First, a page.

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Javier Perianes moves out of the shadow of a famous fellow Spaniard

Nobody needs to remind pianist Javier Perianes that Alicia de Larrocha was Spain’s greatest keyboard artist. He hears it all…

Beyond the Score, Sir Mark Elder finds the passion in Janáček

For classical music novices, there’s a lot to absorb when attempting to enjoy the genius of Leoš Janáček. First, there’s…

Beyond the Score: Brahms’ Symphony No. 3, ‘Free But Happy’

In the summer of 1883, while vacationing in the German spa town of Wiesbaden, Johannes Brahms celebrated his 50th birthday…

Beyond the Score unravels the mysteries of Brahms

In November, the Chicago Symphony Orchestra launched the 10th season of its imaginative Beyond the Score series with a program honoring…

Revisiting the world premiere of ‘A Pierre Dream’

The Beyond the Score world-premiere production of “A Pierre Dream: A Portrait of Pierre Boulez,” salutes the life and work…

‘A Pierre Dream’: A portrait of Pierre Boulez

“A Pierre Dream: A Portrait of Pierre Boulez,”  a world-premiere Beyond the Score production, salutes the life and work of…

Beyond the Score: Why Italy? Mendelssohn’s Symphony No. 4

To launch the fifth season of the Beyond the Score series, the Chicago Symphony Orchestra and guest conductor Antonio Pappano…

Creating the immersive experience of ‘A Pierre Dream’

The Chicago Symphony Orchestra’s Beyond the Score has covered some far-flung terrain since its first program 10 years ago. Using…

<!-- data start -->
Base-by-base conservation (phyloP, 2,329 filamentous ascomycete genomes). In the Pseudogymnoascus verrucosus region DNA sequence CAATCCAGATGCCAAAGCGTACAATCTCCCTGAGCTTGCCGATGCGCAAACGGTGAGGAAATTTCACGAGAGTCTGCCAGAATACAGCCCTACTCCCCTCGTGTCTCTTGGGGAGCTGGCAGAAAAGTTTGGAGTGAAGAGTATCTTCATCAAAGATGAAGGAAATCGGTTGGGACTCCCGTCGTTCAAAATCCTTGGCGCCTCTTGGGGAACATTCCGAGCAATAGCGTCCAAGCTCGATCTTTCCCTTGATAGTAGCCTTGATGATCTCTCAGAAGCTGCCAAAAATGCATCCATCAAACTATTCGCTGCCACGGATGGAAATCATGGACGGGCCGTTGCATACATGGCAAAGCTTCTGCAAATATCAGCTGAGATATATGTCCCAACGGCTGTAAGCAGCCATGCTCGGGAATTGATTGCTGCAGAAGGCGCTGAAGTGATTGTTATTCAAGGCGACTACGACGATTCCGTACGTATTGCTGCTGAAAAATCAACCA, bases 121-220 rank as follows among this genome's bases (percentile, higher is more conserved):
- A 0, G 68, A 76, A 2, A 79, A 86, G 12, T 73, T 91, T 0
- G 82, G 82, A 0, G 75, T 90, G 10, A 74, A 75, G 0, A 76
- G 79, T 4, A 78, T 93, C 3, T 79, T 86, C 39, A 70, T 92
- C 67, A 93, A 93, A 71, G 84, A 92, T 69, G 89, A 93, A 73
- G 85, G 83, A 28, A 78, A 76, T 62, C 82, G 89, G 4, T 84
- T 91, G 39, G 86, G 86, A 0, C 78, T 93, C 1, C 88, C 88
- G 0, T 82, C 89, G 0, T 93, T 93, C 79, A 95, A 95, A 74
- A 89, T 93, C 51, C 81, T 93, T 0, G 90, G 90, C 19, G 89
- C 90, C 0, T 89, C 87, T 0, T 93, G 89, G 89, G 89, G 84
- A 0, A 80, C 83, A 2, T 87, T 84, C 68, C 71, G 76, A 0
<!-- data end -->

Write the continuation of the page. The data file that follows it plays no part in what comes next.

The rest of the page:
Beyond the Score — Haydn: The London Symphonies

Late 18th-century London was the bustling capital of an expanding empire, its citizens rapidly acquiring wealth and eagerly seeking the latest cultural delights. Who better to entertain them than the world-famous Joseph Haydn, whose newly composed, modern symphonies were bursting with brilliance, wit and deep sentiment?

Pierre Boulez in Chicago: A timeline

When Pierre Boulez first appeared with the Chicago Symphony Orchestra in 1969, he was famous as a revolutionary composer, and…

Beyond the Score — Wagner: ‘The Tristan Effect’

Wagner’s opera Tristan and Isolde ushered in a new era from its opening notes. Composers as different from one another as Bruckner and Berg, Mahler and Messiaen, Schoenberg and Strauss, all responded vigorously to this new world of sound and feeling. Wagner declared that his work was ” a monument to the loveliest of all dreams, in which, from the first to the last, love shall, for once, find utter redemption.”